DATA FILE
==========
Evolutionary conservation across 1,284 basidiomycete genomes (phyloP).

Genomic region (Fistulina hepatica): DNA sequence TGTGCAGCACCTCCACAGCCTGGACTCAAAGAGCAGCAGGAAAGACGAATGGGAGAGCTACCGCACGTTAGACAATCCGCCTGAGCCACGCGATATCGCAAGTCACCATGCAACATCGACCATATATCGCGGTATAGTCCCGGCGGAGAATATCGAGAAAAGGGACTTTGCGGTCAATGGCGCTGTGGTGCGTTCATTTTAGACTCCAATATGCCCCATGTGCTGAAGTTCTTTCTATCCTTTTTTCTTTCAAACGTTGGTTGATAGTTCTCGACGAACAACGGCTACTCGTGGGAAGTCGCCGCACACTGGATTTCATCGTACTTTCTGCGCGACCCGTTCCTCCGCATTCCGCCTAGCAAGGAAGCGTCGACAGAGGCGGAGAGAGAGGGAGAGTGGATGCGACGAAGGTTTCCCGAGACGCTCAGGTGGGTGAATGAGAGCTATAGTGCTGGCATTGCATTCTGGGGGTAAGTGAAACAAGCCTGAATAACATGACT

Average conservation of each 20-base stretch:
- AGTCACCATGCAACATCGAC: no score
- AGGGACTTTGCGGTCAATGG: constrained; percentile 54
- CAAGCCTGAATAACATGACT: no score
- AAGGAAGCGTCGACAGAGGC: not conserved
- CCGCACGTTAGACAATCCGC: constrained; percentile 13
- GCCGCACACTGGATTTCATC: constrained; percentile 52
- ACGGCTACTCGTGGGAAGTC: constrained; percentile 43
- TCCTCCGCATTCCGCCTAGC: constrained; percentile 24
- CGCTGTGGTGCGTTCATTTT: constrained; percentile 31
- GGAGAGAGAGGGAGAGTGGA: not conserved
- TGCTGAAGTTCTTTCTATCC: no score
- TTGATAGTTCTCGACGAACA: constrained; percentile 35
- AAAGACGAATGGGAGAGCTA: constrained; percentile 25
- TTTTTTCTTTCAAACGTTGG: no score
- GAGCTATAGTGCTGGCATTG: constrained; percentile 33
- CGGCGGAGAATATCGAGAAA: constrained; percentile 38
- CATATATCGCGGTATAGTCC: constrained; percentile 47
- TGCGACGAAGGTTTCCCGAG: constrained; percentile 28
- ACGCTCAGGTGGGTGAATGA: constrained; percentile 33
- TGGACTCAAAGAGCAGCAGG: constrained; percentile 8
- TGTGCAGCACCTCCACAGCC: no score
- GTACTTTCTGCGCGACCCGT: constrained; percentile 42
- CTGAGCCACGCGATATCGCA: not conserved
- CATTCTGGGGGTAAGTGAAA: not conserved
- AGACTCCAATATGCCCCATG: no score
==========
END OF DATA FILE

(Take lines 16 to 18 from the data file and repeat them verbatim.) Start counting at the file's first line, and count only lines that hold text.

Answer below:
- AAAGACGAATGGGAGAGCTA: constrained; percentile 25
- TTTTTTCTTTCAAACGTTGG: no score
- GAGCTATAGTGCTGGCATTG: constrained; percentile 33